‘Chorus Line’ gives singular sensation

In most musicals the chorus performers blend together to become a wallpaper of sorts behind the stars. In GW’s “A Chorus Line” the opposite occurs. The chorus members are the leads. Each member of the talented cast is strong and complex, adding a fresh dimension to the show.

“A Chorus Line” provides a glimpse into a Broadway musical audition while entangling the audience in the lives of the hopefuls. It begins with the first cut of the selection process. A simple backdrop of three mirrors and a single masking-tape line on the floor allows the actors to dominate the stage.

The 16 chosen performers are asked by Zach, the director (Austin Myerson), to speak candidly about their pasts. The director, who is mostly heard but not seen seated in the audience, begins the audition detached and secluded but becomes open and responsive as the audition continues. Myerson’s stern attitude, offset by moments of compassion, allows for a convincing portrayal.

With each story, most often told through song and dance, the characters open up to the director and each other. Some of the stories touch on serious issues while others are purely comical. Chris Correia, who played Bobby, an overly-dramatic actor from the suburbs of Buffalo, brought laughter to the crowd with his sharp tongue and effeminate body language. Paul (Brent Stansell) captivated the audience with a riveting monologue discussing his struggle with sexual identity, bringing a more serious tone to the often light-hearted play.

Devin McCalla, who plays Diana, a determined and passionate dancer, is the cast’s strongest singer. Her song “What I Did for Love” re-inspires the actors after they become disillusioned during the lengthy audition process and succeeds in moving the audience as well.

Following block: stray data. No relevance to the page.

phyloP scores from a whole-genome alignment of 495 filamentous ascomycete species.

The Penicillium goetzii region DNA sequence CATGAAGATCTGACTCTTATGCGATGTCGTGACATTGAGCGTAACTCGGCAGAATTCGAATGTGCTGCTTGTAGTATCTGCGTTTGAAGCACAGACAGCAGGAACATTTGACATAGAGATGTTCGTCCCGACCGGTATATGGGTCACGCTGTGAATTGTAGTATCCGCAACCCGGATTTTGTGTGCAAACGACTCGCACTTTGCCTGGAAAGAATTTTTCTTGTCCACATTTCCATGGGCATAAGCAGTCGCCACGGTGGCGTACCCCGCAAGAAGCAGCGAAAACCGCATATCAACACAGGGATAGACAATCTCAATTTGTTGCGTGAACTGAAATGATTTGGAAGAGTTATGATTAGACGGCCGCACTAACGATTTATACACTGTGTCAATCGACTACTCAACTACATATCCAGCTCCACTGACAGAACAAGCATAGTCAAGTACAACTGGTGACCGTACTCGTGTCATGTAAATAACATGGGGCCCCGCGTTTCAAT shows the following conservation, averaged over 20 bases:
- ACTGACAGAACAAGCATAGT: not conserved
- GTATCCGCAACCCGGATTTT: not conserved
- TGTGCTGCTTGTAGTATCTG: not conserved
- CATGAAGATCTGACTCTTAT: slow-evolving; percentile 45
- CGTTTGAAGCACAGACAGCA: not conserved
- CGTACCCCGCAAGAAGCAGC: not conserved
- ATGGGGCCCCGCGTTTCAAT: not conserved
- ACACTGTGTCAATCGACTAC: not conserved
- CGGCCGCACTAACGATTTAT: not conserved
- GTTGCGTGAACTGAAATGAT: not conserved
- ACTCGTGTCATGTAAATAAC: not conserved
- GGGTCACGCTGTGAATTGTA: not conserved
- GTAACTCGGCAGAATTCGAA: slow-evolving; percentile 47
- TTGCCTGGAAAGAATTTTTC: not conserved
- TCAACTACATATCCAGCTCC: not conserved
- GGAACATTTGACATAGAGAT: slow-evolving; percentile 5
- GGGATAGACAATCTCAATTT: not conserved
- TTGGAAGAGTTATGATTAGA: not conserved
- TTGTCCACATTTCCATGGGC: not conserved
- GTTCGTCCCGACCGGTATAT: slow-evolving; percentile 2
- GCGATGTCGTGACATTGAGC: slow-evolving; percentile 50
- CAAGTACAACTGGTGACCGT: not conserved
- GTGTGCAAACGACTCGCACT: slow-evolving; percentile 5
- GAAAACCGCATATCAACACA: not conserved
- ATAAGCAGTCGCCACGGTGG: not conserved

Plastic surgery, adolescence and parental relationships were the themes of other song and dance combinations. The common thread linking the actors is their love of dance and desire to be on stage.

A subplot is the love affair between the director and Cassie (Leigh-Erin Balmer), a former lead dancer returning after a failed attempt at becoming a Hollywood starlet. The two clash over Cassie auditioning for a simple chorus role. The director thinks she is too good for the role, but Cassie is looking to return to the stage in any way possible.

As the play progresses, the audience becomes intimately involved with the characters’ lives, and the actors’ anticipation for the final cut intensifies. With a dramatic twist, the hopefuls are further narrowed. From the 16 auditioners who made the first cut, eight are chosen to be cast members in the final minutes of the play. The disappointment and excitement of the characters are felt both on stage and in the theater seats. The entire cast reappears for a powerful song and dance finale.

The polished performance features a wide variety of songs performed by talented singers. Equally impressive was the choreography, which ranges from break-dancing to ballet. Through consistently strong characterizations, by the end of the show each actor stands out – impressive given the high-quality acting from all cast members.

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